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The James Carville of Mexico's Left Making Political Headway

October 12, 1997|Andrew Reding | Andrew Reding, an associate editor of Pacific News Service, directs the North America Project, a joint venture of the World Policy Institute in New York and the Bay Area Institute in San Francisco

The new point of convergence, on the center-left, was formalized by the PRD's becoming a full member of the Socialist International in September 1996. In so doing, it identified itself as a social democratic party, aligning itself with the French Socialists and British New Labor, both of which have similarly scored major electoral victories after redefining their mission.

Like Tony Blair's New Labor and Lionel Jospin's Socialist Party, Lopez Obrador's PRD is pragmatic. It supports market economics, but with the proviso that the state has a responsibility to ensure that market mechanisms are serving the greater public good. It supports decentralization of power, provided that measures are taken to reduce regional disparities, such as the poverty that afflicts southern Mexico.

With the PRD's increased pragmatism and electoral success, however, has come a new danger. As the PRI disintegrates, more and more of its state and local leaders are switching party allegiances. Many are doing so more out of opportunism than principle. In so doing, they bring along many of the old vices: graft, patronage, nepotism, padded expense accounts.

To address this problem, Lopez Obrador is trying to inculcate a new political morality. He has reduced the salaries of party leaders, barred them from using luxury hotels and restaurants, limited foreign travel to essential purposes and to two persons per trip. He has also stunned the political establishment with calls for public officials to stop keeping mistresses. Yet, the challenge Lopez Obrador faces in reforming a political culture that has never had an effective system of checks and balances remains daunting. Ultimately, his ability to sell the PRD to the public as a viable political option will depend on the performance of the new officeholders he helped get elected.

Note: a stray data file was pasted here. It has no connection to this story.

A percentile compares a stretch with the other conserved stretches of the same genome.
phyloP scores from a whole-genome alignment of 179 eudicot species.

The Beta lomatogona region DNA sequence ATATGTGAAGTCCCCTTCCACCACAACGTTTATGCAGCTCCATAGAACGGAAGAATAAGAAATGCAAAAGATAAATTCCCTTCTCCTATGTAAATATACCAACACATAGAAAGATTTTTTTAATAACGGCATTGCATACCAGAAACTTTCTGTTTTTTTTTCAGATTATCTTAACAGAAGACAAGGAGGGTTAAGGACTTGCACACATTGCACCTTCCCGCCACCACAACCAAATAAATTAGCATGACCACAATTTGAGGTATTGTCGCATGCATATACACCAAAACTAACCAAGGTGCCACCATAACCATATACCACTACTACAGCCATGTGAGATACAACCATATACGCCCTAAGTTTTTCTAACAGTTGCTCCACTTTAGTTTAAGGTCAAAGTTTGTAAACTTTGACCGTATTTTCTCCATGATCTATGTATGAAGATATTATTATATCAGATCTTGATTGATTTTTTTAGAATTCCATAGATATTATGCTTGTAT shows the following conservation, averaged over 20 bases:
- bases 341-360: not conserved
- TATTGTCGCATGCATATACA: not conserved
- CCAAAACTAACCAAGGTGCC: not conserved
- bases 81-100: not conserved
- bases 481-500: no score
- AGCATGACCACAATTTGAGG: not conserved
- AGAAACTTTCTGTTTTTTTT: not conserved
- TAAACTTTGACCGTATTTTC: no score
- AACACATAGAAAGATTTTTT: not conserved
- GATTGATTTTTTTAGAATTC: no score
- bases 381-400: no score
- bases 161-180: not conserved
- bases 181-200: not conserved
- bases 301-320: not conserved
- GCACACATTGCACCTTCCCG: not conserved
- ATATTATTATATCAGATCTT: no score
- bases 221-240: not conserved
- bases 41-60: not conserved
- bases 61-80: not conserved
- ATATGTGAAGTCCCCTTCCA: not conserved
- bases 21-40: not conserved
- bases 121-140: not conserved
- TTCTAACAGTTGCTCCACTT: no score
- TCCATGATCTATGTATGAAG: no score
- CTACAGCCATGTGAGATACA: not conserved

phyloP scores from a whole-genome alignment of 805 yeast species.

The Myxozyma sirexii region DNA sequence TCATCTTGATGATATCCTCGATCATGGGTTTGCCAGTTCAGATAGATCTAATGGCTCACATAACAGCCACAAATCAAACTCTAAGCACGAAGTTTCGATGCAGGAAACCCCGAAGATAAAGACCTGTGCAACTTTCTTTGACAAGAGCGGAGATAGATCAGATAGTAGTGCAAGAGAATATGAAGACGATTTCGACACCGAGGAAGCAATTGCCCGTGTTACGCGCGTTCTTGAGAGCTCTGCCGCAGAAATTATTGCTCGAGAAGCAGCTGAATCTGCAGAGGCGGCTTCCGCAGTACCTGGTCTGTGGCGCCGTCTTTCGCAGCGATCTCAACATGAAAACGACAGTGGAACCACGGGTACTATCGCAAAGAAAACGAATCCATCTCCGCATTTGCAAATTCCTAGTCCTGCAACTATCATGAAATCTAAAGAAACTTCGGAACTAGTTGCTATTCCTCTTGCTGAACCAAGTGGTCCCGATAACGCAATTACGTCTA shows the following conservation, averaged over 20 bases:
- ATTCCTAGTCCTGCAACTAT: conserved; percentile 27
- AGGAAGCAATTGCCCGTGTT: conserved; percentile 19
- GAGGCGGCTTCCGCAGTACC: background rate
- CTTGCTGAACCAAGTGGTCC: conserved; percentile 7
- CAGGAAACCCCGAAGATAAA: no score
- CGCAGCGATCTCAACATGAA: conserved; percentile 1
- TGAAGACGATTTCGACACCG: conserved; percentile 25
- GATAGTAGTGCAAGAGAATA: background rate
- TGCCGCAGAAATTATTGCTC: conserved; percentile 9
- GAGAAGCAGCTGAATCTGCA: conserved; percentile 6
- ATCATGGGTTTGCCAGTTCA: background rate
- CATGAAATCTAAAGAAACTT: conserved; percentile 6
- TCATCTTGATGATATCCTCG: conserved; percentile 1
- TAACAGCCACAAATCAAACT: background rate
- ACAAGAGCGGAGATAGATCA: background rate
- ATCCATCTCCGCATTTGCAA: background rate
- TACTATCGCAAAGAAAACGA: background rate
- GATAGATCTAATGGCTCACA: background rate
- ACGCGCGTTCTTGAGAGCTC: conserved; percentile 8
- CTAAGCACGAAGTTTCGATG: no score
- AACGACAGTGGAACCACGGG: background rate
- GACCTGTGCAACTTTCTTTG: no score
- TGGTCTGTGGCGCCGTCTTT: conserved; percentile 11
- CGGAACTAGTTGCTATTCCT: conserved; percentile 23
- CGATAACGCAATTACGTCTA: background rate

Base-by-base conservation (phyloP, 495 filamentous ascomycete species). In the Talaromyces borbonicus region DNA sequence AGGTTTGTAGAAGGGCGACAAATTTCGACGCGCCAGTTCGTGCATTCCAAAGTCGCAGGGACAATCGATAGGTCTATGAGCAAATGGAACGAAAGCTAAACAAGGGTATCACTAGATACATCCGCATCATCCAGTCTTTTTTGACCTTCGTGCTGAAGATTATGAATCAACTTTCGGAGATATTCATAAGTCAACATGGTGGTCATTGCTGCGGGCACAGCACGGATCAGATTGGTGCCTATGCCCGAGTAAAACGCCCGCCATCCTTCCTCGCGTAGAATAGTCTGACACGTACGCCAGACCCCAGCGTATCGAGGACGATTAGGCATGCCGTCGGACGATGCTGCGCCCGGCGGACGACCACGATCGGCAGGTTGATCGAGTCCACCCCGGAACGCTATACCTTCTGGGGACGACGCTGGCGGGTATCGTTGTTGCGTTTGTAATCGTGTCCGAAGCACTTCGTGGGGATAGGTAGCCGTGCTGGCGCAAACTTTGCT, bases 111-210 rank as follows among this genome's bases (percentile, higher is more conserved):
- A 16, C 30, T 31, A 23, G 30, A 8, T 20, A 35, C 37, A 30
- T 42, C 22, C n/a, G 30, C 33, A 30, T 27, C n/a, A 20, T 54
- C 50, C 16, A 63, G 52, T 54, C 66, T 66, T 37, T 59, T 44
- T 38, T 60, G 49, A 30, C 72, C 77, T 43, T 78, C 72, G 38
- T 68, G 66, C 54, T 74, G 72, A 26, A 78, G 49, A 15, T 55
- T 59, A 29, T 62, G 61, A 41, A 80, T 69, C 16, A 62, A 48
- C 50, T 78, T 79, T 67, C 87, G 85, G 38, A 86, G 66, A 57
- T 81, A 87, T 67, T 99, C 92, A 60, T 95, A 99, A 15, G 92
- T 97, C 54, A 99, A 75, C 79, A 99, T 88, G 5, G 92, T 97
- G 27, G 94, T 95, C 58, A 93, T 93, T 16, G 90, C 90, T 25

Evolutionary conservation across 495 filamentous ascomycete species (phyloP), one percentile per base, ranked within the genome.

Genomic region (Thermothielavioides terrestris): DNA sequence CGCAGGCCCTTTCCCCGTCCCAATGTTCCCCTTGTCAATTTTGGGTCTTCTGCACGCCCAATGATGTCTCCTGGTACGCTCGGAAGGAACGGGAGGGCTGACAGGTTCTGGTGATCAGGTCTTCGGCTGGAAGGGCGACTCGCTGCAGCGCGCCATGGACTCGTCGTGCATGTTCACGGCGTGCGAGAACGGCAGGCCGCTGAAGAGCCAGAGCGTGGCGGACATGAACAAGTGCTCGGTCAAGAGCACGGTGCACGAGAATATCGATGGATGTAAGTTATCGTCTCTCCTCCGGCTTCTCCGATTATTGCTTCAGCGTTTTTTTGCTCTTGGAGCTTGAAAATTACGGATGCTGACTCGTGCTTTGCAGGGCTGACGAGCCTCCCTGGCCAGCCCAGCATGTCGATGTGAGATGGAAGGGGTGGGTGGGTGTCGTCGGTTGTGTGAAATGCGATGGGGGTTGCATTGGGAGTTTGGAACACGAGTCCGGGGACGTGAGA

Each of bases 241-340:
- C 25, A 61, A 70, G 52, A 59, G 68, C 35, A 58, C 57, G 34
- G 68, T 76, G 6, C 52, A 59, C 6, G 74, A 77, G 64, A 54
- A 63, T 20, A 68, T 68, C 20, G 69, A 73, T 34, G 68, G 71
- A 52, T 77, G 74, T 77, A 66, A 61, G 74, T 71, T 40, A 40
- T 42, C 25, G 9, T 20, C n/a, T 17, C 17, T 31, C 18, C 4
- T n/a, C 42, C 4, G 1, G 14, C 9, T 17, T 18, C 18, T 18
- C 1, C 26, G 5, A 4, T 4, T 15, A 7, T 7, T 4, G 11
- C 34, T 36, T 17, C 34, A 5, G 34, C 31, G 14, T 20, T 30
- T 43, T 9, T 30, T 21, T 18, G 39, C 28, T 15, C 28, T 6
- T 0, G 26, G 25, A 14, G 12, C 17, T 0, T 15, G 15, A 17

Another potential problem for the PRD is its dependence on Lopez Obrador. Just as it is impossible to conceive of New Labor enjoying its spectacular success without Blair, the PRD is similarly indebted to Lopez Obrador. Recognition of his exceptional organizing skills is what propelled him from party leader in a small backwater state to the landslide choice for party president. If anything should happen to him before he is able to institutionalize his party reforms, all bets are off.

For the time being, however, the rise of the PRD as an increasingly coherent, well-defined political party capable of meeting the challenges of leadership is a signal that Mexico's transition to democracy is working. The country already has a viable alternative to the right of center, the National Action Party (PAN), which closely trails the PRD in number of seats in the Chamber of Deputies. In the words of Vicente Fox, PAN governor of the state of Guanajuato and a leading prospect for his party's presidential nomination in the year 2000, "Under the intelligent leadership of Lopez Obrador, the PRD is finding its true standing as a political party." One could hardly think of a better omen for the evolution of a democratic and parliamentary ethos than this tribute from a political opponent.

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